Michael Walsh, of course, is the author of the top California wage and hour blog, Wage Law.
When both sides filed petitions for rehearing, however, the Ninth Circuit backpedaled. In February it withdrew its opinion in Sullivan II [Sullivan v. Oracle Corp., 547 F.3d 1177 (9th Cir. 2008)] and certified three questions to the California Supreme Court. First, does state overtime law apply to out-of-state residents who work for a California company inside the state? Second, if state law does apply, can plaintiffs make a section 17200 claim? And third, if a California employer sets policies that violate the FLSA for its out-of-state workers, does a section 17200 claim apply to the federal violation for those employees no matter where they work? (See Sullivan v. Oracle Corp., 557 F.3d 979 (9th Cir. 2009).)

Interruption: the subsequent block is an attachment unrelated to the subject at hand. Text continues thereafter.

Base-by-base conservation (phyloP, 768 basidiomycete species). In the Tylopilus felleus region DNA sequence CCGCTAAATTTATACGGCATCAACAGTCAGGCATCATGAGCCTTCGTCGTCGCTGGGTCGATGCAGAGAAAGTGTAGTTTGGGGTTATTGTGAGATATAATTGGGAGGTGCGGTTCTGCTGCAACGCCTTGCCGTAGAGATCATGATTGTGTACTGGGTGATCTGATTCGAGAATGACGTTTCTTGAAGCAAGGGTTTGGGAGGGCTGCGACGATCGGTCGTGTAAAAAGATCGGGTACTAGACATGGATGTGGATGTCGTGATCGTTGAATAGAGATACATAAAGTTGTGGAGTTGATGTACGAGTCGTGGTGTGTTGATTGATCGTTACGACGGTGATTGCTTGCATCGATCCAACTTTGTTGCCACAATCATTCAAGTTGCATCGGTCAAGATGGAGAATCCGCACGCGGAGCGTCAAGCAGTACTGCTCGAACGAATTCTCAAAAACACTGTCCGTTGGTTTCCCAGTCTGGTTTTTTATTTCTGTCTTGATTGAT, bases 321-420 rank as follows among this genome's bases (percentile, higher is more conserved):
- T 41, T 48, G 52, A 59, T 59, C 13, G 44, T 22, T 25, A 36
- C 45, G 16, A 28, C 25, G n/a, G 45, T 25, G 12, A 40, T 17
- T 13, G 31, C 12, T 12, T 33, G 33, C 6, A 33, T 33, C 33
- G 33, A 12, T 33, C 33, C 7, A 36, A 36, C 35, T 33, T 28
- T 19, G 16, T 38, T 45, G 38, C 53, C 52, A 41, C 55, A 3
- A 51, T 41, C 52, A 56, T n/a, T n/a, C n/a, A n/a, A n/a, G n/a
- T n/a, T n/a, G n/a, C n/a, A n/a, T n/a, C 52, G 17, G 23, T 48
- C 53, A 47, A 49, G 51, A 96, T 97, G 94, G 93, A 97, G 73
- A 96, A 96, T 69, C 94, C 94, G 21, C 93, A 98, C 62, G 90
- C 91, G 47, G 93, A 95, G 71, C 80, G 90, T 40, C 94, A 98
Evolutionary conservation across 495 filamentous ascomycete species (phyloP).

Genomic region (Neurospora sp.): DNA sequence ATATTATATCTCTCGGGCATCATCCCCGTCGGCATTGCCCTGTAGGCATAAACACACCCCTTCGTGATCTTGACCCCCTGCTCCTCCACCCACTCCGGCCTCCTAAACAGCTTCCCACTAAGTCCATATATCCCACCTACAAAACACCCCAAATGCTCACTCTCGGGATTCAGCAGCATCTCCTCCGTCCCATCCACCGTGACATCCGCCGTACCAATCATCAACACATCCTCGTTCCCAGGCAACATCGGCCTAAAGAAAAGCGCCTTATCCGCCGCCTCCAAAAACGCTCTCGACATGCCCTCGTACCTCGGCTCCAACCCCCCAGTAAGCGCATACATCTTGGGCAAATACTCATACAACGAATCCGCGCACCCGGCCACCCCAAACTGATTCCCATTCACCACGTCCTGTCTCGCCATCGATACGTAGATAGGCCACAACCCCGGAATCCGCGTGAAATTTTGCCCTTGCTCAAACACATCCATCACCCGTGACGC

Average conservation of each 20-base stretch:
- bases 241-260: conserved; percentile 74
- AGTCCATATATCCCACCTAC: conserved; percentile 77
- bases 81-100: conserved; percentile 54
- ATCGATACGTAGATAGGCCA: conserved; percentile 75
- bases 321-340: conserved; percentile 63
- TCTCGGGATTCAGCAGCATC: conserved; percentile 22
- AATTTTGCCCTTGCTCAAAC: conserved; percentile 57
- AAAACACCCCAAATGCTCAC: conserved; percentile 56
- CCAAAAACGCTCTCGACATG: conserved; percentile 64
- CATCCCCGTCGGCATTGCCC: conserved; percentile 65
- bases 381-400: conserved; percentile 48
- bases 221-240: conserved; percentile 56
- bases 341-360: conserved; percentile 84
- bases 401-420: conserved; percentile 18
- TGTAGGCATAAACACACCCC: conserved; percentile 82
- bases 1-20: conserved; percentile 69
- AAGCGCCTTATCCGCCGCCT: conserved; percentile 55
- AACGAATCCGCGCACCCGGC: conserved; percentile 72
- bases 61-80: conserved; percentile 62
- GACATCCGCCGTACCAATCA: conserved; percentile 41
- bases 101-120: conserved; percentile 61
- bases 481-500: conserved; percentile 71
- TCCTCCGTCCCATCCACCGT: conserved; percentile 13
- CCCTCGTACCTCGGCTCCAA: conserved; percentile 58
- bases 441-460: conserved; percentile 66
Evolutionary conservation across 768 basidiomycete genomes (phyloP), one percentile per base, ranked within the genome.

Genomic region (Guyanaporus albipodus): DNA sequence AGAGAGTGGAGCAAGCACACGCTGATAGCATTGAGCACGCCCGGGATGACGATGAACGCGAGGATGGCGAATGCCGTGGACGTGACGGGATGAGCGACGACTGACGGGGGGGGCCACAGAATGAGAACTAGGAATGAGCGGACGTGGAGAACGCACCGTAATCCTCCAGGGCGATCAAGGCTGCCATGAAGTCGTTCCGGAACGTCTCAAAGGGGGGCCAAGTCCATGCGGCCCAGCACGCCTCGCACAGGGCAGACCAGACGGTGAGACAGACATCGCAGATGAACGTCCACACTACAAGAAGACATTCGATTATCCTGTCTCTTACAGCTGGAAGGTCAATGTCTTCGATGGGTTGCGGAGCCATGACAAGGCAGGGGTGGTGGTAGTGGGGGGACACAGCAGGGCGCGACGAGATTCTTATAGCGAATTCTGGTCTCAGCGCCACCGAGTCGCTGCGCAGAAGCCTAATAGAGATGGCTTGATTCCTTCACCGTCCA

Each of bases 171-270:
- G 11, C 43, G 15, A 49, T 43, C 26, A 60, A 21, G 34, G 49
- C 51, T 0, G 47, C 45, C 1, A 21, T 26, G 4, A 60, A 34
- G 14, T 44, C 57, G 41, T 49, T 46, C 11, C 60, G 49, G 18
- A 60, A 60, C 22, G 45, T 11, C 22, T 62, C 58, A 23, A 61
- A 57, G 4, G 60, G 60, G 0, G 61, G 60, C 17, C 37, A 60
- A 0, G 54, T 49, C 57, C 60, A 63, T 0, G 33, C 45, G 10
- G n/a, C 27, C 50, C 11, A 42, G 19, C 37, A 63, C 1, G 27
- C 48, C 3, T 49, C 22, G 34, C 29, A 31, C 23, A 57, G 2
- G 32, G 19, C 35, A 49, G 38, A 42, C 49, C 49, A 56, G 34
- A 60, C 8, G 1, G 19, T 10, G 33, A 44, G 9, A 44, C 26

Lawyers on both sides of the issue say the most significant question is whether section 17200 applies to employees hired by California companies but who work in other states. If the answer is yes, "There could even suddenly be a private right of action under the [federal] prevailing wage statute," says Michael J. Walsh, an employment law specialist with Walsh & Walsh in Irvine who represents employees. Currently, he adds, only the Department of Labor can sue to recover under the prevailing wage provisions of the Davis-Bacon Act, which sets minimum wages on federal projects.